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Filed under Bridges, Earth Phenomena, Natural Places, Roadside Attractions

Manitoba Flood Update – June 6, 2011

Reid Dickie

While we rest safe and easy here in Winnipeg – the Red River Floodway now unnecessary and closed – over 2400 Manitobans are still evacuated from their homes by inundations from Lake Manitoba, Dauphin Lake, Lake St. Martin, Assiniboine River and Souris River, to name a few. Now the Saskatchewan River is threatening The Pas in northern Manitoba. The photos of the damage are heartbreaking. This picture of Delta Beach on the southern tip of Lake Manitoba has become a sad but typical scene along the shoreline. After last week’s torrential rains, many rivers and lakes will be cresting again over the next month, forcing emergency crews to remain vigilant.

Best Idea the Province Has Had in Ages!

Some good thinking, finally! The Manitoba government has a wind set-up alert system for Lake Winnipeg’s south basin, Lake Manitoba, Lake Winnipegosis and Dauphin Lake. There are three levels of alerts: moderate, high and severe. If wind set-up is forecast to be light, no alert will be issued. Alerts will be provided daily when winds are a concern and posted online at: http://www.manitoba.ca/waterstewardship/floodinfo/lakes_information.html#wind_alert The The website is clear, the alert colours evident and, as long it’s kept up to date with correct information (that’s the trick), can be an effective early warning system for lakeshore residents.

Now that the waters of Lake Manitoba have begun to slowly recede, damage to the 715 evacuated properties in St. Laurent R.M. can be assessed. A team of structural experts began checking properties in St. Laurent today, hopefully giving flood-evacuated residents some idea of when they can return home. The evacuation zone runs along the Lake Manitoba shore and nearly one kilometre inland. The re-entry safety inspection team has to give the all-clear signal before owners will be allowed back in.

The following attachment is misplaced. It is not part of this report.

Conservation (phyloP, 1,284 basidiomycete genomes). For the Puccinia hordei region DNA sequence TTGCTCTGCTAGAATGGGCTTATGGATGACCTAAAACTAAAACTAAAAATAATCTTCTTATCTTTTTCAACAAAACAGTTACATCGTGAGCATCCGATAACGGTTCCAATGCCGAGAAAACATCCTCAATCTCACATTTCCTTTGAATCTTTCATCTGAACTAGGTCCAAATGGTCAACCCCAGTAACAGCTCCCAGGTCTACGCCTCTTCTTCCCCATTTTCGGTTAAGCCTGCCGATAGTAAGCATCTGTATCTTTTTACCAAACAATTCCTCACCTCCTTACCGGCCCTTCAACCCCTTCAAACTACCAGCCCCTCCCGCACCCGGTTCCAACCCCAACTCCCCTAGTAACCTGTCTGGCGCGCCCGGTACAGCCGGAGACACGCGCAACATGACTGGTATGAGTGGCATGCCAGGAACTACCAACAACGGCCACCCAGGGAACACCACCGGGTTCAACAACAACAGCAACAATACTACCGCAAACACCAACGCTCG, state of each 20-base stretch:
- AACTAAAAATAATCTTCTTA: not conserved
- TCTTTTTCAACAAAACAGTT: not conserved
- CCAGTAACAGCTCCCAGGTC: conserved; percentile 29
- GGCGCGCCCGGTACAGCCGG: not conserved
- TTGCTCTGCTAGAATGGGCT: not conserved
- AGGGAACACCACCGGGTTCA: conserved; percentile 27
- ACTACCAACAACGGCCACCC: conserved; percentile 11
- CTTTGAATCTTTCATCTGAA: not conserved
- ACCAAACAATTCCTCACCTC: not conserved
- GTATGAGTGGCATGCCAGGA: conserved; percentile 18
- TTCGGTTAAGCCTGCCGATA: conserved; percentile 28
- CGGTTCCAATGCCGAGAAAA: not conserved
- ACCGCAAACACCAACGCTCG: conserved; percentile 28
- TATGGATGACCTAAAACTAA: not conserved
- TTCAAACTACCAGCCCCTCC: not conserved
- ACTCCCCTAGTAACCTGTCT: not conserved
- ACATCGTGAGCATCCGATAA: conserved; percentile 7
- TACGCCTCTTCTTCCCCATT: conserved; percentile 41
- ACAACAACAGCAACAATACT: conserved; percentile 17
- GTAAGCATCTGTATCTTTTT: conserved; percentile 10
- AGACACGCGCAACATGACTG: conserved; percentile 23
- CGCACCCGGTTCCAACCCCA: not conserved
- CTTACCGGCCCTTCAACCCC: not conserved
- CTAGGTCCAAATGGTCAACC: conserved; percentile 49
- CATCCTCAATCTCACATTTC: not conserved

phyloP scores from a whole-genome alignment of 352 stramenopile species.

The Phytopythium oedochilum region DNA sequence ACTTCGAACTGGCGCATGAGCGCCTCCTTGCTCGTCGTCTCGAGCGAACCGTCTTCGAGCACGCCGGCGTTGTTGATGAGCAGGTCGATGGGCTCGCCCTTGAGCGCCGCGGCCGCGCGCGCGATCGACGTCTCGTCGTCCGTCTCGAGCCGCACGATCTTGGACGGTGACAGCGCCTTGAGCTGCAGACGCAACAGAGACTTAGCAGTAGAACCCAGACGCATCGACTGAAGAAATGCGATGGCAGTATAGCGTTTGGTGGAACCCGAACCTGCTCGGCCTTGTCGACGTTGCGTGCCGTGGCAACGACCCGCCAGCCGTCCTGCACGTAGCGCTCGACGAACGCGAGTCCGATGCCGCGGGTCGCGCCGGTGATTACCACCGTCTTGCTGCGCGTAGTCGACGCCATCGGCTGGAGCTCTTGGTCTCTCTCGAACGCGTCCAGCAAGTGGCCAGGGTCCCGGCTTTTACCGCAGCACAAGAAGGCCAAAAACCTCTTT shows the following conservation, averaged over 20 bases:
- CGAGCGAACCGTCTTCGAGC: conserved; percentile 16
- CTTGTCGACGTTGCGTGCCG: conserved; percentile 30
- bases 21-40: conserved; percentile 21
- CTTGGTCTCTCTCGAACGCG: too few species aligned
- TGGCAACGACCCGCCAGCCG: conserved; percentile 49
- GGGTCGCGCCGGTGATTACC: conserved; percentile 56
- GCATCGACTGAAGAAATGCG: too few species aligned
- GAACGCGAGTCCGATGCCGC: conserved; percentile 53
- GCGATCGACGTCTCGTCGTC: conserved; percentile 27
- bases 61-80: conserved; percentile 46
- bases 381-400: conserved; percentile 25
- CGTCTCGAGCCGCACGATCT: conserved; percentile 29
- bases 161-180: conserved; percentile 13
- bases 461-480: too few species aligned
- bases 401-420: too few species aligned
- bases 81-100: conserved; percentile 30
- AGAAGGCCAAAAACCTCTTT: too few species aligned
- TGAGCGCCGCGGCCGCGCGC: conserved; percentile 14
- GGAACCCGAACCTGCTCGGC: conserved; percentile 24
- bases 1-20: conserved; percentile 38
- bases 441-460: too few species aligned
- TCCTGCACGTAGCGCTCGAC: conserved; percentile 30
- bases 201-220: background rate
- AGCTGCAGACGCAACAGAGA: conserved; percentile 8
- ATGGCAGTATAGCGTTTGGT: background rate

Some residents along Lake Dauphin are still unable to go home. The mandatory evacuation notice for occupants of homes and cottages along Beach Road and Valhop Drive remains in place. The R.M. of Ochre River’s order has been in place since Saturday afternoon. For accommodations, permanent residents in the evacuation zone are being advised to register with the Province’s emergency social services at Dauphin City Hall. Forty-five residences in Ochre Beach and Crescent Cove are under the evacuation order, eight are permanent homes.

Least surprising announcement of the day

Lake Manitoba is now expected to hit 816.5 feet in July, almost a foot higher than previously forecast, Water Stewardship Minister Christine Melnick told the Manitoba Legislature today. Have you figured out why yet, Christine?


The scale, scope and ongoing nature of this year’s flood is very challenging for affected Manitoba families. There are resources to help deal with stress and anxiety in a crisis situation such as this flood. Resources include Manitoba Farm and Rural Support Services 1-866-367-3276 (1-866-FOR-FARM) toll-free; Klinic Community Health Centre 24-hour Crisis Line 786-8686 in Winnipeg or 1-888-322-3019 toll-free; and Health Links–Info Santé which can also help find resources through local regional health authorities or the community mental-health services office 788-8200 in Winnipeg or 1-888-315-9257 toll-free. Additional information and tips are available at www.gov.mb.ca/flooding/stressinfo.html.


Filed under Flood, Local History, Prairie People